Classical Music’s Fight for Survival in a Modern Prague

Prague destined to become the world’s Techno capital while grasping onto its Classical music ancestry.

Reveered for its classical composers, the Czech Republic’s capital, Prague, has seen a massive surge in the popularity of modern House and Dance music, particuarly techno – a branch of electronic dance music. So much so, that Prague has been dubbed the new “World Techno Capital” to-be. The government’s efforts to keep the iconic music of Dvořák, Smetana and Janáček alive in this modern era were met through Czech Radio. In a fight of perserverance, the radio now almost exclusively plays classical music.

Czech Radio remains the country’s only government funded radio, the multitude of other stations remaining private. Our inside source, Ross Supa, a sound engineer and music technician at Czech Radio, comments on the transition from all genres to exclusively classical music. “We used to record a lot of popular music, rock and jazz, but not as much now. Mostly we record classical, as the station only focuses on that type of music now.” This shift hasn’t gone unnoticed either, by the public and those in the music industry. “We’ve seen a large decrease of bands interested in recording in our studios, in Czech Radio.”

This insistence in preserving classical music may seem rather backward, but as a valid part of Czech history and the core of the Prague Conservatoire, the prestigious academy of music where students flock to be classically trained as theatrical artists, its survival remains crucial. With such a classical history, why is techno becoming so popular in the first place? Supa suggests it’s because of the lack of experimentation and freedom to interpret with more classical genres. “Nowadays, anyone can record their own music for a couple of hundred bucks, and it’s theirs. Trying different stuff is impossible with classical music.” With Techno ever on the rise, experimentation and more interpretations of modern styles seem imminent.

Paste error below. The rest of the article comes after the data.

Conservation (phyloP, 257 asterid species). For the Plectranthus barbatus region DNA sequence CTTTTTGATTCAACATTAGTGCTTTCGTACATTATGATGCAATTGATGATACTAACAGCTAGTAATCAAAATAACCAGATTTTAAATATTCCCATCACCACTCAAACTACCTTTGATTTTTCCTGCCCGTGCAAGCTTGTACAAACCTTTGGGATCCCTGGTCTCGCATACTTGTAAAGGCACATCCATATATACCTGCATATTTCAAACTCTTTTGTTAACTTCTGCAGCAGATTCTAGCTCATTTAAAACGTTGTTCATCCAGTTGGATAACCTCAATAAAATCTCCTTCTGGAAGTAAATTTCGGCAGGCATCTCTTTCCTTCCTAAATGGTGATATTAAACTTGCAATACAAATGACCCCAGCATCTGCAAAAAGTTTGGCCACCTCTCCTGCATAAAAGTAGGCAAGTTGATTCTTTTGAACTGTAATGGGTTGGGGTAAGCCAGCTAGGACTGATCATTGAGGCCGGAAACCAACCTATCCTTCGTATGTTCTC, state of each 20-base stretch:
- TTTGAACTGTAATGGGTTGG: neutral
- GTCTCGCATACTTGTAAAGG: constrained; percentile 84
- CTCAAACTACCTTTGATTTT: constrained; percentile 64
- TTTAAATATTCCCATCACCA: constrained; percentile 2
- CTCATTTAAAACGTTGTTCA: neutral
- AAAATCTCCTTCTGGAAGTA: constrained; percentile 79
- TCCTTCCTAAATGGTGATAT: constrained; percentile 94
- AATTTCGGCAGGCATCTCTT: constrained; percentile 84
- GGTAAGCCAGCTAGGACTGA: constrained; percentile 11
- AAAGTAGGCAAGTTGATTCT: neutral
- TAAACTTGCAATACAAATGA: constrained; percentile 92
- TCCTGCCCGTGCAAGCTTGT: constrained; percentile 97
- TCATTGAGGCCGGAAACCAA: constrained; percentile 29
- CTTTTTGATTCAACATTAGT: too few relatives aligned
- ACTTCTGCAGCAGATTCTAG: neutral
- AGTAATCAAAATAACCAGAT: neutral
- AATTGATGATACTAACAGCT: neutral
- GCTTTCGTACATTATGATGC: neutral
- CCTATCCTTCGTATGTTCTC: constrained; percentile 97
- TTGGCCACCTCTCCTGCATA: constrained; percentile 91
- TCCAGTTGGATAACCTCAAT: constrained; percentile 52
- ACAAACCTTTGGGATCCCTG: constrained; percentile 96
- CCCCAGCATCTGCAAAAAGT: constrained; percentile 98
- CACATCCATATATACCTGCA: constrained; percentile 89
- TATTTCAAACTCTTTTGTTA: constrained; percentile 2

As the city surrounding the persistent genre carries on into the dawn of a new era, Czech Radio has another battle to face: the rise in streaming services, such as Spotify and Youtube. “Sooner or later there won’t be any physical albums… just music being played through the streaming services. Regarding the quality of the music, I think the music deserves better.” says Supa. With what seems like a losing battle, is the classical music of the Czech Republic surviving only to be beaten again?

Prehaps not all is lost. When discussing trends in the music industry, Supa remarks that “it depends what you’ve been listening to throughout your life.” The new trend of vinyl records has spread wildly across the world, after leaving the mainstream in 1991. “The new generation is discovering vinyl, so maybe this is some good. Maybe if you start listening to vinyl, you discover completely different sounds.” Maybe this is the same intention with Czech Radio: by focusing solely on classical music, though they cannot guarantee the same level of popularity as Techno, if more people are listening to the genre throughout their lives, prehaps it will make a resurgence, as has vinyl.

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